JUSTIN RAYMOND, Centralian Advocate
July 3, 2019 11:53am
WHEN Centralian Cory Mostran suffered a serious spinal injury in 2011 he thought his sporting days were behind him.
Fast forward to the present and the 28-year-old is preparing to represent Queensland for the fourth time against New South Wales in the 2019 Wheelchair Rugby League State of Origin at Quaycentre, Sydney Olympic Park on Saturday at 3pm.
Mostran suffered the injury that left him paraplegic on September 25, 2011 when his motorbike jump on 6m sand dunes outside of Alice Springs went horribly wrong. He has been in a wheelchair ever since that accident.
“I was pre-running for the Finke Desert race, but then I stopped and I started jumping sand dunes for a bit of fun,” Mostran said.
“That’s when it all happened.
“My feet slipped off, I was in the air and I’ve fallen off the bike and landed flat on my back on the red dirt which is like cement.
“When I tried to get up I knew I had stuffed up and from that moment I thought my life was over.”
The born and bred Centralian lived in Alice Springs until the age of 21 before he decided to move to Brisbane in 2013 and chase his wheelchair sporting dreams. He was joined in the move by his mother and step dad.
And the decision paid off as he now relishes playing for Queensland in wheelchair rugby league, despite being a New South Wales supporter in the regular State of Origin.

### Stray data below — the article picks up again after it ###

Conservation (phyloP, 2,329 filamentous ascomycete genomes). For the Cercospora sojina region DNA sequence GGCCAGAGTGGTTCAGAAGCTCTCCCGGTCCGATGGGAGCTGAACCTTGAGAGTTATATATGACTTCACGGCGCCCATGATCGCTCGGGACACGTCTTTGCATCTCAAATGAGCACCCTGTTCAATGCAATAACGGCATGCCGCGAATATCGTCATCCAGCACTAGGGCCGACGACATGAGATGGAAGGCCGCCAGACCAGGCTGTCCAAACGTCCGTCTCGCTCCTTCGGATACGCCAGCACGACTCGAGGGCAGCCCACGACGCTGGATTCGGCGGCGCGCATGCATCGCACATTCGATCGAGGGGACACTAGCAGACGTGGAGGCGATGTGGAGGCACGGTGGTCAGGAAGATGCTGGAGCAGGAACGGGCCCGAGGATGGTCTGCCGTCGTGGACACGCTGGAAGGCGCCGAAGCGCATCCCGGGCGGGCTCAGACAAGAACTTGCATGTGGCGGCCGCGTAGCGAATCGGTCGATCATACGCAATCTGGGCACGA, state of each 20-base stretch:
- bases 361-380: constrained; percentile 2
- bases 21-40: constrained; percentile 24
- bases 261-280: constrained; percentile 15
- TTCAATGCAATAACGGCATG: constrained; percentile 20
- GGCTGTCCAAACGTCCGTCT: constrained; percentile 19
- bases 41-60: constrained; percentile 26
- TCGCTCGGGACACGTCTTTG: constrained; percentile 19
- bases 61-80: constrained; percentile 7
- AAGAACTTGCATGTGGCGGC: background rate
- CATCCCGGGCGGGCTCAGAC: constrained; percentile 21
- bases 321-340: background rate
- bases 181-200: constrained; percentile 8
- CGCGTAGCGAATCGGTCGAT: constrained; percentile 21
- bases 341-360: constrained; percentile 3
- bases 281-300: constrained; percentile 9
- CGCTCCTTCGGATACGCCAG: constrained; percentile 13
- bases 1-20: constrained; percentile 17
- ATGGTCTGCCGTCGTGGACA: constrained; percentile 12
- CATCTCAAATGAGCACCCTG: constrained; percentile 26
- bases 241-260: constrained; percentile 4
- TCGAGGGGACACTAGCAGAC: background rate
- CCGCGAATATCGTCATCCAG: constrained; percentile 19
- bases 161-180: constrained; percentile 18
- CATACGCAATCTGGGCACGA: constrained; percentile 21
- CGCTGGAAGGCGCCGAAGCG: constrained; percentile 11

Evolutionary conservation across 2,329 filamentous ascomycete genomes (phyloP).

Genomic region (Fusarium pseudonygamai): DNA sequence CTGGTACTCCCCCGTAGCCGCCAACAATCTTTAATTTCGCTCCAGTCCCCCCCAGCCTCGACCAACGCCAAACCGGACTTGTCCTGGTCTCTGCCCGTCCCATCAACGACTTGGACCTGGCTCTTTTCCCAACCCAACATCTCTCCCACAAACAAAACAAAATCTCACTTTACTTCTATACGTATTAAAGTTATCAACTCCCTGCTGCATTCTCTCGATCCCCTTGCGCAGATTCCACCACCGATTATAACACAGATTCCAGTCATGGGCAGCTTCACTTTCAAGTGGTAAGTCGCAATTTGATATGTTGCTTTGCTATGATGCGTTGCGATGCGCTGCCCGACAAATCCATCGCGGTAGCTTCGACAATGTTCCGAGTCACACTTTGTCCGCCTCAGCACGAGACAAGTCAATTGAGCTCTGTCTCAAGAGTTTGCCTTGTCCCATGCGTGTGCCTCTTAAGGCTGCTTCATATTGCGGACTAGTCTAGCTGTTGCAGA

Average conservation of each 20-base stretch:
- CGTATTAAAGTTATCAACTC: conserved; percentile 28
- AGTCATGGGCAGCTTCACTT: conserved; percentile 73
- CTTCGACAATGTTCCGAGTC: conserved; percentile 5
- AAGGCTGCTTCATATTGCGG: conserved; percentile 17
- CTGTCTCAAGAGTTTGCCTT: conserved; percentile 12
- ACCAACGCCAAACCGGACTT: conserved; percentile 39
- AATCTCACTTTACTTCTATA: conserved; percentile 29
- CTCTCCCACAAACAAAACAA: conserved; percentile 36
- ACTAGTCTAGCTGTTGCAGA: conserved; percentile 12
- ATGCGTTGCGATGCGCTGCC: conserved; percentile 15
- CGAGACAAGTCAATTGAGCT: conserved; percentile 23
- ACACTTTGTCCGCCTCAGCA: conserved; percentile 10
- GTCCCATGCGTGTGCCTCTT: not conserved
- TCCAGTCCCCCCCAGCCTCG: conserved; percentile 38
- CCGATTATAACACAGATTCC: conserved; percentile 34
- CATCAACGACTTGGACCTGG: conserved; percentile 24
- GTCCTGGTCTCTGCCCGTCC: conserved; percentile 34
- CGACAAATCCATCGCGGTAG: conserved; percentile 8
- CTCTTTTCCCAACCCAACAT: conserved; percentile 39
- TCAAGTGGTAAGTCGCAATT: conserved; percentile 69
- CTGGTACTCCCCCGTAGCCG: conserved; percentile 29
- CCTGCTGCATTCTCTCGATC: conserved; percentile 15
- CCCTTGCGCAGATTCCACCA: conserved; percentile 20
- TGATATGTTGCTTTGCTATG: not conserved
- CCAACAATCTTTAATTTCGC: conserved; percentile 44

His sister Gemma, who lives in Queensland, helped him get involved in wheelchair sports.
“She looked up opportunities in wheelchair sport that I could do in Queensland because I wanted to move,” he said. “She found this non-profit organisation, Sporting Wheelies, that got me into wheelchair sports.”
Up until then he had never played rugby league, however, he would regularly watch his brother-in-law Shaun Harre in action playing for Wests in Alice Springs.
“That was sort of a bonding thing between me and him. My sister and Shaun have been among my biggest supporters,” he said. And Harre, who is able bodied and has played for the Redcliffe Dolphins in the A-grade, will play alongside Mostran as the wheelchair rugby league is an all inclusive code.
“I always used to sit and think how good would it be if I could have been playing with him in rugby league and now we do,” he said.
“It’s pretty amazing that this sport opportunity came around for us.”
Mostran was not sure he had even made the team for the fourth time after last Sunday’s tryouts as Maroons coach JJ Atuahiva named him last.
“Everyone’s name was getting called out and I thought maybe I wasn’t good enough,” he said. “But he was just joking and left my name until last.”
Of this year’s one-game Wheelchair State of Origin, he believes Queensland is in the best position to finally upset New South Wales.
NSW has been a dominant force since it established its wheelchair rugby league competition in back in 2010, while Queensland only formed its in recent years.
“I’ve been pushing in my chair and training to get a bit fitter and stronger for this,” he said.
“The three years that I have played for the Maroons we have started making ground on NSW scorewise.
“We started off horribly and they annihilated us the first time, the second time we didn’t lose by as much and the third time we only lost by a few tries.
“We have cut it down every year, so this year I think it is our time. We have been dissecting our game and now I reckon this year we have a big shot at winning because we have a strong team.”
Wheelchair rugby league is played over two basketball courts and used modified NRL rules with Oz tag mixed into it.
Rugby league is not the only wheelchair sport he plays, he is also involved in wheelchair basketball.
And he is back in the saddle riding a modified quad bike.